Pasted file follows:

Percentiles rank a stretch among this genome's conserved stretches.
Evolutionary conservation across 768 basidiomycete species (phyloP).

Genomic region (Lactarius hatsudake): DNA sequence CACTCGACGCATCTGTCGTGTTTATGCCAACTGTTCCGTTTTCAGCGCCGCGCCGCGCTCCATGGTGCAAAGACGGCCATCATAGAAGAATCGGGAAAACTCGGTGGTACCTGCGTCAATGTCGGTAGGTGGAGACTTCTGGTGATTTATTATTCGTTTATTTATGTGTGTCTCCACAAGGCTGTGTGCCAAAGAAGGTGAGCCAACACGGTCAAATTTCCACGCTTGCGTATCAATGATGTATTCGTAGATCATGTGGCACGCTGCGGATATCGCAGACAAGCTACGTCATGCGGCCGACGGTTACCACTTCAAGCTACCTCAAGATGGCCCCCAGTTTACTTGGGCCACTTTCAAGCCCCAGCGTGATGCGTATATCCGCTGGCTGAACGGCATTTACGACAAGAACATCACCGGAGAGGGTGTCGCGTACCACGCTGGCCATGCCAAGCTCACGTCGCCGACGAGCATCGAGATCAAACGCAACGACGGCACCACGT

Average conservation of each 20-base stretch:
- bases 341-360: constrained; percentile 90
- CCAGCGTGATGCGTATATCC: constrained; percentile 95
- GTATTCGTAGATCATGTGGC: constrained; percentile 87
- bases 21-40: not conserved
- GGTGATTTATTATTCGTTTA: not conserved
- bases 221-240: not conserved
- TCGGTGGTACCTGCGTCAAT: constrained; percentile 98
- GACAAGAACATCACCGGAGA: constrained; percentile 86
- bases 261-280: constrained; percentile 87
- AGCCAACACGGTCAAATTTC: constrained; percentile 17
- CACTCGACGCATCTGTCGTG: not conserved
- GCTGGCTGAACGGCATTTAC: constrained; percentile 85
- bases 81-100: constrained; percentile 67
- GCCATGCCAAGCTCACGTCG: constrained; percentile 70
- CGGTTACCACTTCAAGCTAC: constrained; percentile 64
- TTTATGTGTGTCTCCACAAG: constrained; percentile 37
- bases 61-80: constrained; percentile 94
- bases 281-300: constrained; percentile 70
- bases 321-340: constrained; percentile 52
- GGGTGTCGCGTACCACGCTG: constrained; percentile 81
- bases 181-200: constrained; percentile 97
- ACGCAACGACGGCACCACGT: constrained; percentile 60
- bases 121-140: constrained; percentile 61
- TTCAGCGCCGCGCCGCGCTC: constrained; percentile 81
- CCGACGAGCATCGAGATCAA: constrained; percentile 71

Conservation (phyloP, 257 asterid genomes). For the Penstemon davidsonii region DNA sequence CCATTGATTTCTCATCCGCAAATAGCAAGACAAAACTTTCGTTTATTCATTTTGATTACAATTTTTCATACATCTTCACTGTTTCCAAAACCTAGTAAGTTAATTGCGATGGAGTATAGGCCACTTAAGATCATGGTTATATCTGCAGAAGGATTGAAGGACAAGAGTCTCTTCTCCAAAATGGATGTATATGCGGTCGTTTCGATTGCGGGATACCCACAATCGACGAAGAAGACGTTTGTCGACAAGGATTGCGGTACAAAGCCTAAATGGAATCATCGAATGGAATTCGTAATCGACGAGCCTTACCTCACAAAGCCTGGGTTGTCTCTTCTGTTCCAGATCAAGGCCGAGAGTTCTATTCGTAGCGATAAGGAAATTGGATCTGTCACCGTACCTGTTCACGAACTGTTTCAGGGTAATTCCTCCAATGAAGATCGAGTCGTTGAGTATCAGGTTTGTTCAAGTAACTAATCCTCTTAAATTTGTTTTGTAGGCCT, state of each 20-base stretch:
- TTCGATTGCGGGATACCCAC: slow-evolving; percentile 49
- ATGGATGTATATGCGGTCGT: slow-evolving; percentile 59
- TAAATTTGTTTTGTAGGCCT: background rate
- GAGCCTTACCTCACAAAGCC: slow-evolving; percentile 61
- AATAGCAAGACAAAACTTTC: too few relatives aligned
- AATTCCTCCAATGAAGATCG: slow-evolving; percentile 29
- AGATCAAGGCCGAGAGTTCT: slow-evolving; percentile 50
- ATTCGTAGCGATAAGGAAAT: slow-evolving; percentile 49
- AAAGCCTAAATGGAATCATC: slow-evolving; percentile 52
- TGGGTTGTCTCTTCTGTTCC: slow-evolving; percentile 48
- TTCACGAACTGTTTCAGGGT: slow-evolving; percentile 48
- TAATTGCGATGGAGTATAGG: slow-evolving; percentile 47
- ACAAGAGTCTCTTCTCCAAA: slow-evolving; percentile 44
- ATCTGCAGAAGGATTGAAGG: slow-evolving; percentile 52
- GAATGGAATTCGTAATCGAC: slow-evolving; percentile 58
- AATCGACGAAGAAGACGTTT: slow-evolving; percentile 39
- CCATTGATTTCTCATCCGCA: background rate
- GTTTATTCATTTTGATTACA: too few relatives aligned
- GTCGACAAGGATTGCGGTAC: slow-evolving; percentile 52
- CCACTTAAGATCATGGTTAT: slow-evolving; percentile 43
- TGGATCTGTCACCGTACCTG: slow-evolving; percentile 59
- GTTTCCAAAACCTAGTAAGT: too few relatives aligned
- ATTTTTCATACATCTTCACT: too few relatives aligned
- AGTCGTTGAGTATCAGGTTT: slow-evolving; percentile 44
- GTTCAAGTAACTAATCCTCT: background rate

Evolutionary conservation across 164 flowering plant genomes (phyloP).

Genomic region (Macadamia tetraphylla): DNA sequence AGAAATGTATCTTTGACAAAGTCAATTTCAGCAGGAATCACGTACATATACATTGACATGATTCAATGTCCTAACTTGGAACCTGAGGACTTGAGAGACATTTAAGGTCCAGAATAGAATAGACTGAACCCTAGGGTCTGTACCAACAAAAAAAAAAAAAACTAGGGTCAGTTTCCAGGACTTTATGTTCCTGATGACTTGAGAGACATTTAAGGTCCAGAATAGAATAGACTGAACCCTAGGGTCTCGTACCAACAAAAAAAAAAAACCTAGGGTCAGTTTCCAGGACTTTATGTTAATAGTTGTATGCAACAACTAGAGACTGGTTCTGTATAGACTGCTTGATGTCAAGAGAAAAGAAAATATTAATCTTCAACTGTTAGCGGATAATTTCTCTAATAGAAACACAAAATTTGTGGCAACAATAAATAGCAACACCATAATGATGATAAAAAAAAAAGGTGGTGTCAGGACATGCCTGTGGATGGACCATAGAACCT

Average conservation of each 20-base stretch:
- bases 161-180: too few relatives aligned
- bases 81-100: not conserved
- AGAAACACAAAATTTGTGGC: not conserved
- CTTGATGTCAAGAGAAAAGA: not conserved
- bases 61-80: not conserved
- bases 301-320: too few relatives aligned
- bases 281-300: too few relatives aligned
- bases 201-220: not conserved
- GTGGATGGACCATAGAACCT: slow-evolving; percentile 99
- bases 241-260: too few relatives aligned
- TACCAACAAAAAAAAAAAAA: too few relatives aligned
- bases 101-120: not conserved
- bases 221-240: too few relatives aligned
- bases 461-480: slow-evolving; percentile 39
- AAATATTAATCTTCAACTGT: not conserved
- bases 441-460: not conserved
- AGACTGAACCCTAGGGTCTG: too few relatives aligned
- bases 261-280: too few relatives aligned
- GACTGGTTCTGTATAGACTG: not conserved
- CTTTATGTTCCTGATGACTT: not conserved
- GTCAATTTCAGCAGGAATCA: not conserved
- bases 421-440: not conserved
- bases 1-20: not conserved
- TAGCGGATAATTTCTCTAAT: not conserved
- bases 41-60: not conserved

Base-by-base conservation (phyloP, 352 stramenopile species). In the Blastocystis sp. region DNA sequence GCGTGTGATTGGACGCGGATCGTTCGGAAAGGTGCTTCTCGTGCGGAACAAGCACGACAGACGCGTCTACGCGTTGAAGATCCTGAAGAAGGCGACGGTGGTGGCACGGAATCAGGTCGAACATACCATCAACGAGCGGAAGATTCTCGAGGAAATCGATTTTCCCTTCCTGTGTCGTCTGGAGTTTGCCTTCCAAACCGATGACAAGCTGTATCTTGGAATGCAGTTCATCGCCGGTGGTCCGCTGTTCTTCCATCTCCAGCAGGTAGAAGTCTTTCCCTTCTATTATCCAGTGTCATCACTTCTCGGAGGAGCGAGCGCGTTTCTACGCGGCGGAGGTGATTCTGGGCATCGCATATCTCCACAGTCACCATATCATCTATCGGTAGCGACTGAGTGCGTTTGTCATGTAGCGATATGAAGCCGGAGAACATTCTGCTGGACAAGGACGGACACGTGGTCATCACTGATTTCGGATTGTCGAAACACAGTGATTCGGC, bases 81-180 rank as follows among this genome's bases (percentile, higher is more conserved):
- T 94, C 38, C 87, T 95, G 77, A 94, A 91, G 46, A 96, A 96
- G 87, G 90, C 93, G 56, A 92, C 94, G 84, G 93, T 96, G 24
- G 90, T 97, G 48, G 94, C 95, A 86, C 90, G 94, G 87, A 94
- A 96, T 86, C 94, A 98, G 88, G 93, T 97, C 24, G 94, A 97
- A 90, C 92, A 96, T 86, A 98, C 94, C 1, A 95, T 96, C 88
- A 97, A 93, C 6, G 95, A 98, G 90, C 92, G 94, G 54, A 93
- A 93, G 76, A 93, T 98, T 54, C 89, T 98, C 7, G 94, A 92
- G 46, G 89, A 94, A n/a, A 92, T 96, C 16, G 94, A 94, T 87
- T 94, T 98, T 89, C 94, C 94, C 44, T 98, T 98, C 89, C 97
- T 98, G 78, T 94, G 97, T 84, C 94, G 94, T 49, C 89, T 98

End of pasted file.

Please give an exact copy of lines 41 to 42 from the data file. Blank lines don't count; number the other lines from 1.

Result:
- TTCACGAACTGTTTCAGGGT: slow-evolving; percentile 48
- TAATTGCGATGGAGTATAGG: slow-evolving; percentile 47